The horse breeding activity never showed a profit. Petitioner reported gross sales from this activity in the amounts of $2,150 and $3,500 for 1992 and 1993, respectively. From 1986 through 1996, petitioner reported the following Schedule F gross income and net losses from the horse breeding activity:
In the notice of deficiency, respondent determined that petitioner did not engage in the horse breeding activity for profit and therefore disallowed the losses claimed for 1992 and 1993.
Section 183(a) provides generally that, if an activity is not engaged in for profit, no deduction attributable to such activity shall be allowed except as provided in section 183(b). Section 183(c) defines an "activity not engaged in for profit" as "any activity other than one with respect to which deductions are allowable for the taxable year under section 162 or under paragraph (1) or (2) of section 212."
For a deduction to be allowed under sections 162 or 212(1) or (2), a taxpayer must establish that he or she engaged in the activity with an actual and honest objective of making an economic profit independent of tax savings. Antonides v. Commissioner [Dec. 45,094], 91 T.C. 686, 693-694 (1988), affd. [90-1 USTC ╤ 50,029] 893 F.2d 656 (4th Cir. 1990); Dreicer v. Commissioner [Dec. 38,948], 78 T.C. 642, 644-645 (1982), affd. without opinion 702 F.2d 1205 (D.C. Cir. 1983). The expectation of profit need not have been reasonable; however, the taxpayer must have entered into the activity, or continued it, with the objective of making a profit. Hulter v. Commissioner [Dec. 45,014], 91 T.C. 371, 393 (1988); sec. 1.183-2(a), Income Tax Regs.
Whether the requisite profit objective exists is determined by looking at all the surrounding facts and circumstances. Keanini v. Commissioner [Dec. 46,354], 94 T.C. 41, 46 (1990); sec. 1.183-2(b), Income Tax Regs. Greater weight is given to objective facts than to a taxpayer's mere statement of intent. Thomas v. Commissioner [Dec. 42,136], 84 T.C. 1244, 1269 (1985), affd. [86-1 USTC ╤ 9465] 792 F.2d 1256 (4th Cir. 1986); sec. 1.183-2(a), Income Tax Regs. Petitioner has the burden of proof. Rule 142(a).
Section 1.183-2(b), Income Tax Regs., provides a list of factors to be considered in the evaluation of a taxpayer's profit objective: (1) The manner in which the taxpayer carries on the activity; (2) the expertise of the taxpayer or his advisers; (3) the time and effort expended by the taxpayer in carrying on the activity; (4) the expectation that assets used in the activity may appreciate in value; (5) the success of the taxpayer in carrying on other similar or dissimilar activities; (6) the taxpayer's history of income or losses with respect to the activity; (7) the amount of occasional profits, if any, from the activity; (8) the financial status of the taxpayer; and (9) elements of personal pleasure or recreation. This list is nonexclusive, and the number of factors for or against the taxpayer is not necessarily determinative, but rather all facts and circumstances must be taken into account, and more weight may be given to some factors than to others. See sec. 1.183-2(b), Income Tax Regs.; cf. Dunn v. Commissioner [Dec. 35,353], 70 T.C. 715, 720 (1978), affd. [80-1 USTC ╤ 9187] 615 F.2d 578 (2d Cir. 1980).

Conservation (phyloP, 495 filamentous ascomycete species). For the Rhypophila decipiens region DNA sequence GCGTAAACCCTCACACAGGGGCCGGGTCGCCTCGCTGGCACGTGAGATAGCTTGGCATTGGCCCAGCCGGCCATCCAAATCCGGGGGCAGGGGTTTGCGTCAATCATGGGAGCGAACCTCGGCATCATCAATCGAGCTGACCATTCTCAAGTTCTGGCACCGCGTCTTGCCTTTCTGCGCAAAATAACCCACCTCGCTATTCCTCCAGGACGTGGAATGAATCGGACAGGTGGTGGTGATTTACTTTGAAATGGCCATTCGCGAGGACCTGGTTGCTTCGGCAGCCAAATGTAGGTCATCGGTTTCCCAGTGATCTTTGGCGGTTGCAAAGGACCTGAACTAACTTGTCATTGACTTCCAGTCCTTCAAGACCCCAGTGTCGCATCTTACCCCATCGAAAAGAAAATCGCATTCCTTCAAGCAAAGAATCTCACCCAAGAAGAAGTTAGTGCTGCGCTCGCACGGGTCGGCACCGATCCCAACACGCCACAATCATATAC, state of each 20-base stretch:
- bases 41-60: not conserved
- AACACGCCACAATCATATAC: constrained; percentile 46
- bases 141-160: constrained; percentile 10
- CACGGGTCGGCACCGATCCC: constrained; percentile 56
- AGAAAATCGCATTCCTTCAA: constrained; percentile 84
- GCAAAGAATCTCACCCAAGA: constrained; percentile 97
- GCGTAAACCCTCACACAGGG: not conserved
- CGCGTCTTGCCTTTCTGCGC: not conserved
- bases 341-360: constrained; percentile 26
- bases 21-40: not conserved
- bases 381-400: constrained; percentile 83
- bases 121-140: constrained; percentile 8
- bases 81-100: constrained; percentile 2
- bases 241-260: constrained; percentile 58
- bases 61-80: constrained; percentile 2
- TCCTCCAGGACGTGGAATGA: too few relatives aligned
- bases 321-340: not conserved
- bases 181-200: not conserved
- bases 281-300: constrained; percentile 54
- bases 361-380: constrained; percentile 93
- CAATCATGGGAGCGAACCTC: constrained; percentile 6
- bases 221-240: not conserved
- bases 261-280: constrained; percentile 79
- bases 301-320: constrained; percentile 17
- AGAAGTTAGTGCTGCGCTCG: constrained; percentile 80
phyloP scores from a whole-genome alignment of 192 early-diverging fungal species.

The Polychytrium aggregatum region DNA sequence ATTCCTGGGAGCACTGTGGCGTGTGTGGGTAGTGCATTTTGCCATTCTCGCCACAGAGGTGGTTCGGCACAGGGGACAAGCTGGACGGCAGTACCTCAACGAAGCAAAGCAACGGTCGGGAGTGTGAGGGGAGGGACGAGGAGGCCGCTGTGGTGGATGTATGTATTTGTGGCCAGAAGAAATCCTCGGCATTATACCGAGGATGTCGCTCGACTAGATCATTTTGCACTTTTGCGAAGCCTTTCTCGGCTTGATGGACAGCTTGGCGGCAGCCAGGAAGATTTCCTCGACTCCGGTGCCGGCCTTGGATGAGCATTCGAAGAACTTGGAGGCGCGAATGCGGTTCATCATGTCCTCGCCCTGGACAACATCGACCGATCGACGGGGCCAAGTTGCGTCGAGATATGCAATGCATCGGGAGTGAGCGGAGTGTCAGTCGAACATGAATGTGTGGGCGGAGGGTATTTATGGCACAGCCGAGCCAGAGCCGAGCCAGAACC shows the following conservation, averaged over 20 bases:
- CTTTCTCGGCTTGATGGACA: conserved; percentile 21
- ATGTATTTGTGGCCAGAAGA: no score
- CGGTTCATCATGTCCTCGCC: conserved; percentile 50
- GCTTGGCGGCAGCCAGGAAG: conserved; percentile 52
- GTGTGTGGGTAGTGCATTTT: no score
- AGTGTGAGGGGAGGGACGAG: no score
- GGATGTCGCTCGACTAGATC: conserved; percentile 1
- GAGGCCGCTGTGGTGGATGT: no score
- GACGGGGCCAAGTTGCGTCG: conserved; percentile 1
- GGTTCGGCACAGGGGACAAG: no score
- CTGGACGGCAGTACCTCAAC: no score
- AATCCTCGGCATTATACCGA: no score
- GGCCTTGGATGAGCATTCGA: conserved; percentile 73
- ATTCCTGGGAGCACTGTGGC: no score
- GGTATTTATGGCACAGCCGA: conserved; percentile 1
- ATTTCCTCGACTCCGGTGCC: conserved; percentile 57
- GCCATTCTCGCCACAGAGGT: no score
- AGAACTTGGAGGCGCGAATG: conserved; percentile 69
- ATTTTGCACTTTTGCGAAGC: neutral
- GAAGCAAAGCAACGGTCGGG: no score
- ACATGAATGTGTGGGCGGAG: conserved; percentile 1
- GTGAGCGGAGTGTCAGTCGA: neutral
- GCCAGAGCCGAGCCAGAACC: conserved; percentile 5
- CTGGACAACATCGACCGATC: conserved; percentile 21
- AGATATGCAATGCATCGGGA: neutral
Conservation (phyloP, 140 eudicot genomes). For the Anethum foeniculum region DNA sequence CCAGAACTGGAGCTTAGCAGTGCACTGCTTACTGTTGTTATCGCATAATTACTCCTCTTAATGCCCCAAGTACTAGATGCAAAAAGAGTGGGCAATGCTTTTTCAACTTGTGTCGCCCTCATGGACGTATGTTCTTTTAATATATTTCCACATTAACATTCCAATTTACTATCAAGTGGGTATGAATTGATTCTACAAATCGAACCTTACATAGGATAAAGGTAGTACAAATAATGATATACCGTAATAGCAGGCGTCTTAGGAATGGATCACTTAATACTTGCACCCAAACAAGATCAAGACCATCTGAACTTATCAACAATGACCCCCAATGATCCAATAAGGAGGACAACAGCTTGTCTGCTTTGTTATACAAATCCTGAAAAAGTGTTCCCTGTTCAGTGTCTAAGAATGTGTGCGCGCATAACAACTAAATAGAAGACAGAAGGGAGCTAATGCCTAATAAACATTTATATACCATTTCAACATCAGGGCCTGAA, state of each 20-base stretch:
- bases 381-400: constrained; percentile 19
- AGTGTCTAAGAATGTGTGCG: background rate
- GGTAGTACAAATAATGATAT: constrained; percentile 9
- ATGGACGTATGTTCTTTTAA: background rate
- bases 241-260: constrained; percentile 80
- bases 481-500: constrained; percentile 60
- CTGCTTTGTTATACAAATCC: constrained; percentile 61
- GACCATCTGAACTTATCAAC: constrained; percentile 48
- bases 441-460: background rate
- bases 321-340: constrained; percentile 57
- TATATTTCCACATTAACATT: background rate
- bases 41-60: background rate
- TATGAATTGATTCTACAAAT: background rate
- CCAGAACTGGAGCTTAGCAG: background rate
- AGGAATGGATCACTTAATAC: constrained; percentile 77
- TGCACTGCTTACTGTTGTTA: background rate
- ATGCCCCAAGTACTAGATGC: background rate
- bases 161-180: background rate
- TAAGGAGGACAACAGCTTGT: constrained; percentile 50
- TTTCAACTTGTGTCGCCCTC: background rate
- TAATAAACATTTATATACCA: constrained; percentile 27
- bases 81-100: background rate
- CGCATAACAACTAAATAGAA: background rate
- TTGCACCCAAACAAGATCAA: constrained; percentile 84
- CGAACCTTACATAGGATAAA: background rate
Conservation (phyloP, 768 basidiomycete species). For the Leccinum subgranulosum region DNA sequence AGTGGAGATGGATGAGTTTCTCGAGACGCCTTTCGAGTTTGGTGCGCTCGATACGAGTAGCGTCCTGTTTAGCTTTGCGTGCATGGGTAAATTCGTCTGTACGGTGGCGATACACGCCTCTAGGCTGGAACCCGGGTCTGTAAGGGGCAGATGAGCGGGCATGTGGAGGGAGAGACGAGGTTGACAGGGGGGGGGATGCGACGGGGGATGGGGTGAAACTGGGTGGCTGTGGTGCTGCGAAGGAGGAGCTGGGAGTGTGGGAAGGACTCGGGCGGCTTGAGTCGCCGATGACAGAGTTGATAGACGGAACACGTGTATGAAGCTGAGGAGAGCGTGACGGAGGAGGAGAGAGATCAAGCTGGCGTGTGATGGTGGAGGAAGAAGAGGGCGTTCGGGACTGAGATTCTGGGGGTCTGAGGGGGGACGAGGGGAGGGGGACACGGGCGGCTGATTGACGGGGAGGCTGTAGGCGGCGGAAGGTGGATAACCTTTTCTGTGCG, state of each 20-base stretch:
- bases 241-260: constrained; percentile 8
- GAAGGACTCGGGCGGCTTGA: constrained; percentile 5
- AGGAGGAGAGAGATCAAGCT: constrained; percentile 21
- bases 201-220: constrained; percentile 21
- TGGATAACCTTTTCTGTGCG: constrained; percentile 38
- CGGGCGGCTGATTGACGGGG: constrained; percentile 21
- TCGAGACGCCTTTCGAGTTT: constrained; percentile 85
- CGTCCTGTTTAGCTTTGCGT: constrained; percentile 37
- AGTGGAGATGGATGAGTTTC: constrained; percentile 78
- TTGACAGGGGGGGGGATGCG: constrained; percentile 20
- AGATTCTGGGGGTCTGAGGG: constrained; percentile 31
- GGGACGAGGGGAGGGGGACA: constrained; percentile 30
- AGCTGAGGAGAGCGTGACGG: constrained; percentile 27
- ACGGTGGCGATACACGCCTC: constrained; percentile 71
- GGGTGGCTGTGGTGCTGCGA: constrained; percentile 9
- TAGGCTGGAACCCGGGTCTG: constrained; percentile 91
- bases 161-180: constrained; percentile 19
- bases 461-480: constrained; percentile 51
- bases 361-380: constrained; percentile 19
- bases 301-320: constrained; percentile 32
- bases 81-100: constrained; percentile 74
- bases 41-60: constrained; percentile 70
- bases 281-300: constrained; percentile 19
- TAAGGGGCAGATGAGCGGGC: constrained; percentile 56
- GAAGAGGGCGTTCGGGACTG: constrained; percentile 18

Petitioner contends that the losses from the horse breeding activity are properly deductible because the activity was motivated by an actual and honest objective of making a profit. Conversely, respondent asserts that the activity was not engaged in for profit. We agree with respondent.
Manner in Which the Activity Is Conducted
The fact that a taxpayer carries on the activity in a businesslike manner and maintains complete and accurate books and records may indicate a profit objective. Sec. 1.183-2(b)(1), Income Tax Regs. The parties have stipulated that petitioner did not keep adequate records of the horse breeding activity. Petitioner did not make any written forecasts or projections of future income. Additionally, petitioner's failure to formulate a credible business or profit plan indicates that his actions were not businesslike and that he lacked a profit motive.
Petitioner started the horse breeding activity with no concept of what his ultimate costs might be or how he might achieve any degree of cost efficiency. Additionally, petitioner conducted his activity unaware of the amount of revenue he could expect or what risks might impair the production of such revenues.
Petitioner commingled the financial affairs of the horse breeding activity with his personal finances. He paid all the expenses of the horse breeding activity from his personal account, and the horse breeding activity maintained no financial accounts of its own. This commingling of funds is an indication that the activity is a hobby rather than a business for profit. See Ballich v. Commissioner [Dec. 35,583(M)], T.C. Memo. 1978-497.
Based on these facts, we conclude that petitioner did not conduct the horse breeding activity in a businesslike manner.
Expertise of Petitioner